When people read what you’ve written, sometimes they feel they have some sort of insight into you the rest of the world is not privy too.
It’s ironic. I spend half my time in class convincing my students that maybe a yellow bird or a green light means something more in literature. That the author might have planned it or perhaps it was unconscious, but that it might just be a way into the text, to understand the story or characters a little better than a simple reading might.
And… we can sometimes assume things about the author.
We know Fitzgerald disliked the hypocrisy he saw all around him and Trumbo was disgusted by the war, but can we say with any certainty that F.Scott had unrealized feelings based on the characters’ portrayals.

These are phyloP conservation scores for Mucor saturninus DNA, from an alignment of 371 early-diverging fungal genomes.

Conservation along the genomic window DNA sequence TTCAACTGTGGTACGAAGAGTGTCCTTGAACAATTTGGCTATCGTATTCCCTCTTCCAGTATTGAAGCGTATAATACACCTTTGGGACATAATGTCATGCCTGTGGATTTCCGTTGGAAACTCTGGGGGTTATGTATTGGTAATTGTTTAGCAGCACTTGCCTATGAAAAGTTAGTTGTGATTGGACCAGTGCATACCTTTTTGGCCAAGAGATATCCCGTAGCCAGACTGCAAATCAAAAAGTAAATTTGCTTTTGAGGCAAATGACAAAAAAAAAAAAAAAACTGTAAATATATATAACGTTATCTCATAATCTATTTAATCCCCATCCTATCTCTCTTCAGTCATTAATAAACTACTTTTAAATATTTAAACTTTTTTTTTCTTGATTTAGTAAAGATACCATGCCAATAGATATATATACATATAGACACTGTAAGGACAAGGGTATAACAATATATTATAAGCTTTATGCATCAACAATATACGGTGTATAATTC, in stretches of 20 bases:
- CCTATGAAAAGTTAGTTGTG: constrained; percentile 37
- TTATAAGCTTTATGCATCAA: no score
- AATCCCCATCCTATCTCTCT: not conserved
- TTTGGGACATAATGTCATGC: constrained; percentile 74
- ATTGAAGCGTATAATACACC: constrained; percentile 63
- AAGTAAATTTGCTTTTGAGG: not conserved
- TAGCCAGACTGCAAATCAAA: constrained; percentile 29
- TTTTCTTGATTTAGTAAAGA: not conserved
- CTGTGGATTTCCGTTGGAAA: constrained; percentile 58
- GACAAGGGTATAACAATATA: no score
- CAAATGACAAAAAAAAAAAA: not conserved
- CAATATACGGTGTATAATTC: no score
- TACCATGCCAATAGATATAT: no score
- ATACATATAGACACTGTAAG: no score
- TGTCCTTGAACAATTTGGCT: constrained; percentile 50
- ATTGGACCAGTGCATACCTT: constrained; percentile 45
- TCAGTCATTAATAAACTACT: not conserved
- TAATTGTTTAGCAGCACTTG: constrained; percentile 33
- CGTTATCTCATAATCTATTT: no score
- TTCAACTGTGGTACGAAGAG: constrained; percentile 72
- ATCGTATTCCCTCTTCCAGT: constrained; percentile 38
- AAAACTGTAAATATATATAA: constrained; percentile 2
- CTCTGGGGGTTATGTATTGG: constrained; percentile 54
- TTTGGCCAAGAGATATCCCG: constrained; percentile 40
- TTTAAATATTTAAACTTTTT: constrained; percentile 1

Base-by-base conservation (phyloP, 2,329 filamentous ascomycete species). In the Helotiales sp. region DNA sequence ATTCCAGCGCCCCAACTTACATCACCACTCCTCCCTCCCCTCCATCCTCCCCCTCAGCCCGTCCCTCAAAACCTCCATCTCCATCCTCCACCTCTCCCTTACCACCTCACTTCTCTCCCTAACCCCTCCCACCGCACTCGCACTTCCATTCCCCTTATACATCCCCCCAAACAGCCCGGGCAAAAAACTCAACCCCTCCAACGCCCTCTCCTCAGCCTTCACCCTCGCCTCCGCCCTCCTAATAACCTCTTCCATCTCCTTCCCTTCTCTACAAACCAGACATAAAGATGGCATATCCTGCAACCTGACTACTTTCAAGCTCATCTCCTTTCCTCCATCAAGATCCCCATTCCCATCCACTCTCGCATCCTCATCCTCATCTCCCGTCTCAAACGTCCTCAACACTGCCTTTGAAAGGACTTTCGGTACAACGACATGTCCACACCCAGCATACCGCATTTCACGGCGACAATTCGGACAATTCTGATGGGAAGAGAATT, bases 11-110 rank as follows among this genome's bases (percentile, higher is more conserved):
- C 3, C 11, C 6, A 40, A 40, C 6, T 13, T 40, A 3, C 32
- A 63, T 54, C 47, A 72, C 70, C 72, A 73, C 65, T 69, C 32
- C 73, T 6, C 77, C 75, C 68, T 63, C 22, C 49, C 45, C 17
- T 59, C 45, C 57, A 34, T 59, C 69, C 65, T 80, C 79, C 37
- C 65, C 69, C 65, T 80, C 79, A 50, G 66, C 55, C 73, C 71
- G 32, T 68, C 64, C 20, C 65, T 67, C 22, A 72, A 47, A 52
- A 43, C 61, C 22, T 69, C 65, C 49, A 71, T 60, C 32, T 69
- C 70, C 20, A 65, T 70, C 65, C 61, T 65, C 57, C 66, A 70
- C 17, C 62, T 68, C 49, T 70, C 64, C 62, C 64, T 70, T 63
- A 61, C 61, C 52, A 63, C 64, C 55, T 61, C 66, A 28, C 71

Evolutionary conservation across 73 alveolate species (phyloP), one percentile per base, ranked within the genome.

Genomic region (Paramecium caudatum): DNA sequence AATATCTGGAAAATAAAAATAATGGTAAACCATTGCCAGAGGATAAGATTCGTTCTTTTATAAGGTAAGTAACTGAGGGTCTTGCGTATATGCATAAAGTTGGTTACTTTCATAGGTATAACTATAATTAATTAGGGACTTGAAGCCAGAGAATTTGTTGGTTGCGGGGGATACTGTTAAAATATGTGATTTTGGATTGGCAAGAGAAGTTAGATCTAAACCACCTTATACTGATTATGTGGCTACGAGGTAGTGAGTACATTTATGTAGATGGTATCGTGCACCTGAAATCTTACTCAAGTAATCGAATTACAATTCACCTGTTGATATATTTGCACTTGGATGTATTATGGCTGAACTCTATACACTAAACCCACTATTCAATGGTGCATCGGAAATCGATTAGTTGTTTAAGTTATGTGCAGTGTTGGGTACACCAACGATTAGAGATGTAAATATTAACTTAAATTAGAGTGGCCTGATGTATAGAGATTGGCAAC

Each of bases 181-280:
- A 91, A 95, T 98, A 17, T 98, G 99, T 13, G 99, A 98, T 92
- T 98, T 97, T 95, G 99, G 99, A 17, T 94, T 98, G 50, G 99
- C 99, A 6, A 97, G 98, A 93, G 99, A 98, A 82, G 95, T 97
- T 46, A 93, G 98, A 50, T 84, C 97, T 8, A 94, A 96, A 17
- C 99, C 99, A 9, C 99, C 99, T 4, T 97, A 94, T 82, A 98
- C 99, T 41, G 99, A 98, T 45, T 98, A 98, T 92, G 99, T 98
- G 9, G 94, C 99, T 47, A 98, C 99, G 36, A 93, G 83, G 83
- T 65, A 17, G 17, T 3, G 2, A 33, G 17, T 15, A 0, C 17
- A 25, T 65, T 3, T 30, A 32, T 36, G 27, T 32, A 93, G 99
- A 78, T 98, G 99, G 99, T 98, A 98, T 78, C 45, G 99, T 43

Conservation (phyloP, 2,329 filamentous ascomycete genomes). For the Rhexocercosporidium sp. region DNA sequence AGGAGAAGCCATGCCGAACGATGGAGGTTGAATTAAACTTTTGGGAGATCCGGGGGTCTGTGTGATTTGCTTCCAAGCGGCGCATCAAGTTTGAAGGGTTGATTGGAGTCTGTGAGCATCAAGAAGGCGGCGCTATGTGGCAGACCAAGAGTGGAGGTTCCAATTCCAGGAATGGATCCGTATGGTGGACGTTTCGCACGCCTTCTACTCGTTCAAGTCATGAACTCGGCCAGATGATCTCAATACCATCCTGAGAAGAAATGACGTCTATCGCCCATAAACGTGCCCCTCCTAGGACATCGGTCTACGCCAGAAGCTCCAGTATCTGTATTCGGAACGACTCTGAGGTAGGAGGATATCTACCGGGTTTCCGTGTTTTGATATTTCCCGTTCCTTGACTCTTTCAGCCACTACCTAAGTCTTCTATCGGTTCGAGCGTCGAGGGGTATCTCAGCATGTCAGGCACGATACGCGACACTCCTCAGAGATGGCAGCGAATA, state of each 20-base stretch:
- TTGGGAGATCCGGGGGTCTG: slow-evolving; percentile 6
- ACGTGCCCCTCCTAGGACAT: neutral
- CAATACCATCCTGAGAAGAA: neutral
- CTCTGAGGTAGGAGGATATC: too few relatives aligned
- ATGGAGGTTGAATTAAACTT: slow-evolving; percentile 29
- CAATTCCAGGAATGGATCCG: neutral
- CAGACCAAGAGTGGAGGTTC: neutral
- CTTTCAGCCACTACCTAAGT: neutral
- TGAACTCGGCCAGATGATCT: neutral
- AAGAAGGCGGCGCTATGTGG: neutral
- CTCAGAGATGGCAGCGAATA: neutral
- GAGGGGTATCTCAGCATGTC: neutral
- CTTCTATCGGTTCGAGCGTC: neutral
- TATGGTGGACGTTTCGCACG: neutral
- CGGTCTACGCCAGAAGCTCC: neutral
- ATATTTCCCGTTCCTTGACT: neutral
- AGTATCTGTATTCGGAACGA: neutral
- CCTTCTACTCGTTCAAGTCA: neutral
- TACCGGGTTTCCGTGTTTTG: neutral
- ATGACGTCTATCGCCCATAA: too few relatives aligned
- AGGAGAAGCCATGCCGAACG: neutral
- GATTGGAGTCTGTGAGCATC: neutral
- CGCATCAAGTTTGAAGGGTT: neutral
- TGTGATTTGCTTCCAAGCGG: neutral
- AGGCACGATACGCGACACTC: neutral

Some people like to make guesses about me. They like to make what they feel are educated guesses about the person I am. Someone made a comment to me, recently, about one of the characters in my book, trying to guess which character was actually me.
Of course, we put ourselves into the characters, but rarely do we actually write ourselves. Sometimes, I let it go – let them wonder. Other times, I’m a little annoyed that someone makes an assumption because they read one story and based it on one of the hundred characters I’ve created.
We can’t let it get to us too much – once we send a story out into the world, we can’t control where it will end up or what people will think.